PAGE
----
Jane Campion‘s interesting but doleful, somewhat irksome The Power of the Dog (Netflix, 11.17) is a respectable smarthouse effort. An intelligent, solemn, very well acted (especially by Benedict Cumberbatch), at times fascinating period drama.
In a nutshell, it’s a somewhat rugged, rather grim 1920s western about repressed homosexuality. No fist fights, no gunshots, etc. And clearly the work of a gifted filmmaker.
But it wasn’t for me. I knew that within minutes. Netflix will begin streaming it on 11.17.21.
I wish I had more time but I don’t. Two more films today — The Automat (a doc) and The French Dispatch.
Cumberbatch is really quite the self-torturing closet case, but he and Jesse Plemons are cast as brothers, and there’s really no way to believe this. They’re both red-haired (Plemons is more of a lighter carrot shade) but there the vague resemblance ends. The common genetic heritage simply isn’t there. Was one adopted?
Cumberbatch is lean and sinewy; Plemons is a moon-faced marshmallow with small eyes, and conveying a certain patience and gentleness of spirit. But he and BC don’t even look like second cousins.
As the film begins the Burbank brothers (Phil and George) share a bedroom in their mansion-sized home…curious.
Plemons is bulkier than Phillip Seymour Hoffman in The Master and slightly less ample than John Candy in Planes, Trains & Automobiles. He’s playing a wealthy cattle broker, but there’s no believing that plump Plemons could be part of any aspect of the cattle business. The trust factor goes right out the window.
The older-looking Kirsten Dunst, 39, delivers the second best performance, right after Cumberbatch.
To me watching this felt like work; it made me feel vaguely trapped. I walked out scratching my head and muttering “￼what?” I wrote three friends who’ve seen it to try and clarify a third-act plot element.
That’s it, time’s up, gotta go.
Bernard McMahon’s Becoming Led Zeppelin, which I saw late last night, is a pleasing, at times rousing doc about a great ’60s and ’70s band. It plants a grin on your face, gets your foot tapping and delivers ecstatic memory throttles from time to time. Speaking as a longtime Zep fan, I was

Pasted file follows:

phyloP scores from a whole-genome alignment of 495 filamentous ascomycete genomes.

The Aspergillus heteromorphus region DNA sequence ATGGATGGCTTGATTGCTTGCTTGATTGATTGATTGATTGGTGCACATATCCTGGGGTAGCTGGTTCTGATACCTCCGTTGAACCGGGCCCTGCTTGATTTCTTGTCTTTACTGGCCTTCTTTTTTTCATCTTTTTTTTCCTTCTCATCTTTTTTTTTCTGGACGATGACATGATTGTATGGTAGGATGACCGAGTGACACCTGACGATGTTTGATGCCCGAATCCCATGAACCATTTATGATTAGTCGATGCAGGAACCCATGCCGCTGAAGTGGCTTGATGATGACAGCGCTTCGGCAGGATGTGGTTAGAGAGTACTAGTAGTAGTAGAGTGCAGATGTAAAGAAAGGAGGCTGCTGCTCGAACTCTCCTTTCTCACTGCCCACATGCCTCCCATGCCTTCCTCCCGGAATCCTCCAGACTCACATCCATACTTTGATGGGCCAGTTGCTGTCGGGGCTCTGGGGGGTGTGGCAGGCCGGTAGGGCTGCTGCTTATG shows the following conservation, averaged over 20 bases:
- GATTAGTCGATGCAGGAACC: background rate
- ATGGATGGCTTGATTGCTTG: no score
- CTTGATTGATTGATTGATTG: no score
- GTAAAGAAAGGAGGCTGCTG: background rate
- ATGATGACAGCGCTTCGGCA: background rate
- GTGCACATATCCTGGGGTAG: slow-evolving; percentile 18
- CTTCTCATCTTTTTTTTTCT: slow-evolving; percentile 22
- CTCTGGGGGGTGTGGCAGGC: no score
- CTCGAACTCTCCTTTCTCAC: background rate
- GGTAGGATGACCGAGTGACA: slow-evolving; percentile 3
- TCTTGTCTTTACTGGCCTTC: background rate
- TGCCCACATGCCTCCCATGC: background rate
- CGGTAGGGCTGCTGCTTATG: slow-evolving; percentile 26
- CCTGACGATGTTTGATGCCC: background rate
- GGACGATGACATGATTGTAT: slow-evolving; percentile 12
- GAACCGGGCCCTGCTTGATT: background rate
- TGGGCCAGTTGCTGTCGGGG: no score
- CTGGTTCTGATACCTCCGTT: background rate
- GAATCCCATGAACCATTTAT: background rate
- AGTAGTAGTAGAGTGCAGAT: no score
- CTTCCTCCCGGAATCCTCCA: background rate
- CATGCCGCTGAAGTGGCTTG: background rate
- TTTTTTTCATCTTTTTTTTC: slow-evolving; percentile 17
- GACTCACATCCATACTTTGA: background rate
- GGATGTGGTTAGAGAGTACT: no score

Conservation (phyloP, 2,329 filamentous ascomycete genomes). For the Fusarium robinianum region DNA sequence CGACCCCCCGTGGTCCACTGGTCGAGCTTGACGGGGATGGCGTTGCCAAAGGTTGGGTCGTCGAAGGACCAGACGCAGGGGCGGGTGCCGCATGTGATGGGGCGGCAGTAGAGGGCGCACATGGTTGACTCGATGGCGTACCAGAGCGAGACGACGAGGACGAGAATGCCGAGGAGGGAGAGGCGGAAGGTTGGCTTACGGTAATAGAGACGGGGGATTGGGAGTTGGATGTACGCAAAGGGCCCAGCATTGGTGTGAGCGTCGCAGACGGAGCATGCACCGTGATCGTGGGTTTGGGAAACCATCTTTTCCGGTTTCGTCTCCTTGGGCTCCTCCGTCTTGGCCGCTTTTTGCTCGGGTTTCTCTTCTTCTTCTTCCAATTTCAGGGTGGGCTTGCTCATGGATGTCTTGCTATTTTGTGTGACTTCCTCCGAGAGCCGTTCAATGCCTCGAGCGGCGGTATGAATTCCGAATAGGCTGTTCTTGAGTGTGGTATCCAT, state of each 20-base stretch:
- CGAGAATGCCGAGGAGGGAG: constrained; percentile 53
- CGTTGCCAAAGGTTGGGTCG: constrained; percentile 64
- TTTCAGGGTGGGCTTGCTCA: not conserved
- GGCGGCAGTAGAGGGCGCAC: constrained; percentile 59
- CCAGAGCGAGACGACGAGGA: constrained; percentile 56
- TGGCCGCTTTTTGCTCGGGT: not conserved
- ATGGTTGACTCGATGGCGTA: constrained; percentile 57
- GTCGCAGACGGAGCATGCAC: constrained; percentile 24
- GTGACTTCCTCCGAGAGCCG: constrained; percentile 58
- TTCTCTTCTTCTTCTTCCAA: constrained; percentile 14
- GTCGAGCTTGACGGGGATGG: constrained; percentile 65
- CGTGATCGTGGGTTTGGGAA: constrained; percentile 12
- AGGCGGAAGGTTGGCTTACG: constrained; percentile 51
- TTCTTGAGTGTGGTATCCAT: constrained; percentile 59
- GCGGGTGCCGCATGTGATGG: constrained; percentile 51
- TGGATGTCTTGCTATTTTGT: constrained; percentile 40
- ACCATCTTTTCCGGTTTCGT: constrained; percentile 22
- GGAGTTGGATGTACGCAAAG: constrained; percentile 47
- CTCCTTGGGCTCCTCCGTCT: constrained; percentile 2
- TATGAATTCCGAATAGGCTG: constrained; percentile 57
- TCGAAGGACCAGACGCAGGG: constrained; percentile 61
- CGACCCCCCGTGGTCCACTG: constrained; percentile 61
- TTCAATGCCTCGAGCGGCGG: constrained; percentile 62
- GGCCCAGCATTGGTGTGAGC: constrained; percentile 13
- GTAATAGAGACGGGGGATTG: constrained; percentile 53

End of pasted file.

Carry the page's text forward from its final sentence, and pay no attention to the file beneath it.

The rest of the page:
happy fine with it as far as it went.
Twenty words: It’s highly enjoyable but a bit under-nourishing due to control-freak conditions imposed by Jimmy Page and Robert Plant.
Becoming starts out fine and then it gets really good once the band starts playing gigs. But then the lack of texture and honesty by way of varied viewpoints becomes more and more noticable as it goes along and especially during the last 20 or 25 minutes.
This is an agreeable, enjoyable rock doc, but it’s too sanitized. Dishonest by way of omission. But I still liked it.
The first hour relates the individual paths of the three remaining Zeppers, and straight from the mouths — Jimmy Page, Robert Plant, John Paul Jones (all currently in their 70s and in good spirits) as well as the late John Bonham, who is heard speaking to a journalist about this and that.
The second hour is about the launch of Led Zeppelin — the early play dates, the creation of the first two albums, the acclaim, the power and the glory. It’s basically about good times, and there’s nothing “wrong” with that.
The problem is that it doesn’t dig in. It’s not even slightly inquisitive. It’s way too obliging, almost feeing like an infomercial at times. It offers, in short, a really restricted portrait, and around the 110-minute mark I started to mind this.
From Owen Gleiberman’s Variety review: